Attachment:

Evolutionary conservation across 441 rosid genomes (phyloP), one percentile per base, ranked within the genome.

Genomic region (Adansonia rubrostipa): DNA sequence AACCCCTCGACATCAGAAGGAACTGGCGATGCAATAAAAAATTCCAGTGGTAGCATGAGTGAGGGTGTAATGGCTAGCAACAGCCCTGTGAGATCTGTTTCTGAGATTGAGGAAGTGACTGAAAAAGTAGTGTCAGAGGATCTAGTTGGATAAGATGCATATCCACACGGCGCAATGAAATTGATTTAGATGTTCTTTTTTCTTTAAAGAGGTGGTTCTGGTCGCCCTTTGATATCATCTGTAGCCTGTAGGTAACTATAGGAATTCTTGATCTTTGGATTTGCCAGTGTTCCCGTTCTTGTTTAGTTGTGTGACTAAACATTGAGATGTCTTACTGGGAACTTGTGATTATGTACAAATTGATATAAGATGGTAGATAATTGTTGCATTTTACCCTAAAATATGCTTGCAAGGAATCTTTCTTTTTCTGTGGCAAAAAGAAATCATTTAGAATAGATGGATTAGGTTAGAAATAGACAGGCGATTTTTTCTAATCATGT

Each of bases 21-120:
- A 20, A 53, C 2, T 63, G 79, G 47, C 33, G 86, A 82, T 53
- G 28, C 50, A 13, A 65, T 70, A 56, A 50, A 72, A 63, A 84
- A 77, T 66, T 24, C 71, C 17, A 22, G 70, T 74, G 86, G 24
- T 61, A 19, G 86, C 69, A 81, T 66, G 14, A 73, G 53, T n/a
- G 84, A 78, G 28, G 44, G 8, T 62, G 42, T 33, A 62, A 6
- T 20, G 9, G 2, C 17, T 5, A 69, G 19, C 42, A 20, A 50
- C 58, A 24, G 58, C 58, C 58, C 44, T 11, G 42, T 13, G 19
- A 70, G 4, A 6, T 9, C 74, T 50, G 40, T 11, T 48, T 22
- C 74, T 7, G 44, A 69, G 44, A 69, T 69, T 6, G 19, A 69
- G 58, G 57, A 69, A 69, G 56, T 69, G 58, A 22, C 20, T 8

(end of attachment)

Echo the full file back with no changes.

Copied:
Evolutionary conservation across 441 rosid genomes (phyloP), one percentile per base, ranked within the genome.

Genomic region (Adansonia rubrostipa): DNA sequence AACCCCTCGACATCAGAAGGAACTGGCGATGCAATAAAAAATTCCAGTGGTAGCATGAGTGAGGGTGTAATGGCTAGCAACAGCCCTGTGAGATCTGTTTCTGAGATTGAGGAAGTGACTGAAAAAGTAGTGTCAGAGGATCTAGTTGGATAAGATGCATATCCACACGGCGCAATGAAATTGATTTAGATGTTCTTTTTTCTTTAAAGAGGTGGTTCTGGTCGCCCTTTGATATCATCTGTAGCCTGTAGGTAACTATAGGAATTCTTGATCTTTGGATTTGCCAGTGTTCCCGTTCTTGTTTAGTTGTGTGACTAAACATTGAGATGTCTTACTGGGAACTTGTGATTATGTACAAATTGATATAAGATGGTAGATAATTGTTGCATTTTACCCTAAAATATGCTTGCAAGGAATCTTTCTTTTTCTGTGGCAAAAAGAAATCATTTAGAATAGATGGATTAGGTTAGAAATAGACAGGCGATTTTTTCTAATCATGT

Each of bases 21-120:
- A 20, A 53, C 2, T 63, G 79, G 47, C 33, G 86, A 82, T 53
- G 28, C 50, A 13, A 65, T 70, A 56, A 50, A 72, A 63, A 84
- A 77, T 66, T 24, C 71, C 17, A 22, G 70, T 74, G 86, G 24
- T 61, A 19, G 86, C 69, A 81, T 66, G 14, A 73, G 53, T n/a
- G 84, A 78, G 28, G 44, G 8, T 62, G 42, T 33, A 62, A 6
- T 20, G 9, G 2, C 17, T 5, A 69, G 19, C 42, A 20, A 50
- C 58, A 24, G 58, C 58, C 58, C 44, T 11, G 42, T 13, G 19
- A 70, G 4, A 6, T 9, C 74, T 50, G 40, T 11, T 48, T 22
- C 74, T 7, G 44, A 69, G 44, A 69, T 69, T 6, G 19, A 69
- G 58, G 57, A 69, A 69, G 56, T 69, G 58, A 22, C 20, T 8